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Research article - Peer-reviewed, 2021

Radiological, vascular osteochondrosis occurs in the distal tarsus, and may cause osteoarthritis

Sigurdsson, Sigurdur F.; Olstad, Kristin; Ley, Charles J.; Bjornsdottir, Sigriour; Griffiths, David J.; Fjordbakk, Cathrine T.


Background Osteochondrosis occurs due to failure of the blood supply to growth cartilage. Osteochondrosis lesions have been identified in small tarsal bones and suggested to cause distal tarsal osteoarthritis; however, it has not been determined whether distal tarsal osteochondrosis lesions were the result of vascular failure.Objectives To perform post-mortem arterial perfusion and micro-computed tomography (CT) of the central (CTB) and third tarsal bones (TIII) of fetuses and foals up to 5 months old, to describe tarsal development and any lesions detected.Study design Descriptive, nonconsecutive case series.Methods Twenty-three animals that died or were euthanased from 228 days of gestation to 5 months old were collected, comprising two fetuses and nine foals of miscellaneous breeds and 12 Icelandic Horse foals, a breed with high prevalence of distal tarsal osteoarthritis. One hindlimb from each foal was perfused arterially with barium, and the CTB and TIII were examined with micro-CT.Results Perfusion yielded partial information from 41% of the animals. The CTB and TIII were supplied by nutrient arteries and perichondrial vessels with vertical, transverse and circumferential configurations. Fourteen of the 23 (61%) animals had focal defects in the ossification front, that is, radiological osteochondrosis. The majority of lesions matched the configuration and development of vertical vessels. Additionally, full-thickness, cylindrical defects matched transverse vessels, and the long axes of some dorsal lesions matched circumferential vessels.Main limitations Lack of histological validation.Conclusions Post-mortem perfusion was poor for examination of the blood supply to the growth cartilage of the CTB and TIII. Radiological osteochondrosis lesions were compatible with vascular failure because they were focal, and because lesion geometry matched vessel configuration. The relationship between osteochondrosis and distal tarsal osteoarthritis warrants further investigation.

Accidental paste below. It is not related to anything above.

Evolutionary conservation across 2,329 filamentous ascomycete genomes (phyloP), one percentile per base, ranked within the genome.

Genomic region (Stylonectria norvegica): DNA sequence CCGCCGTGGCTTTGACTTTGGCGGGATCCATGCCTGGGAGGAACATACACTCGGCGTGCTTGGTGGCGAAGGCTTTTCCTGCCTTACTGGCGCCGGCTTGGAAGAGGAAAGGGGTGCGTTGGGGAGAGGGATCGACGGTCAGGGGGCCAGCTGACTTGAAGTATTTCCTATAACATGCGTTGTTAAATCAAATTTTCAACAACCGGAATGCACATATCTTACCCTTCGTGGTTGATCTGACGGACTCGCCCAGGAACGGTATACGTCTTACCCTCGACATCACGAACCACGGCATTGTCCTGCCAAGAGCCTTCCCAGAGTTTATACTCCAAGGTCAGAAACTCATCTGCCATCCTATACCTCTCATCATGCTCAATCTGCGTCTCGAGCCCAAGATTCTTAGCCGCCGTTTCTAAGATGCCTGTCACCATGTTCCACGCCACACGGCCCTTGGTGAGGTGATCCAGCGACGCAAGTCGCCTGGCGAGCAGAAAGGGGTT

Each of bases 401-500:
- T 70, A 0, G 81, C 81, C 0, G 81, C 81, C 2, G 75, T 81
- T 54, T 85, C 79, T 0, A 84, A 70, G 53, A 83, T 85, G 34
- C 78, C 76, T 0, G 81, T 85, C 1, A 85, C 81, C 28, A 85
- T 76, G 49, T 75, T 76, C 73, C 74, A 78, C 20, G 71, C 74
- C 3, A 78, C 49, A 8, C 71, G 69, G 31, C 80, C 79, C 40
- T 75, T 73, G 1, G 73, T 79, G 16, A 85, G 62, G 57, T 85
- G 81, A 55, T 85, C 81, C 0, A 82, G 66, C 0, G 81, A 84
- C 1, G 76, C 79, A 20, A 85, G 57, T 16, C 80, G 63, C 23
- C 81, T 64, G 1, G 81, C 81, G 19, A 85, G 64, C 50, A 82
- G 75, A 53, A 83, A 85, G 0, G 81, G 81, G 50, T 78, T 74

horse; cartilage canal blood supply; distal tarsal osteoarthritis; foal; growth cartilage; osteochondrosis; vascular failure

Published in

Equine Veterinary Journal
2021, Volume: 54, number: 1, pages: 82-96
Publisher: WILEY

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    Clinical Science

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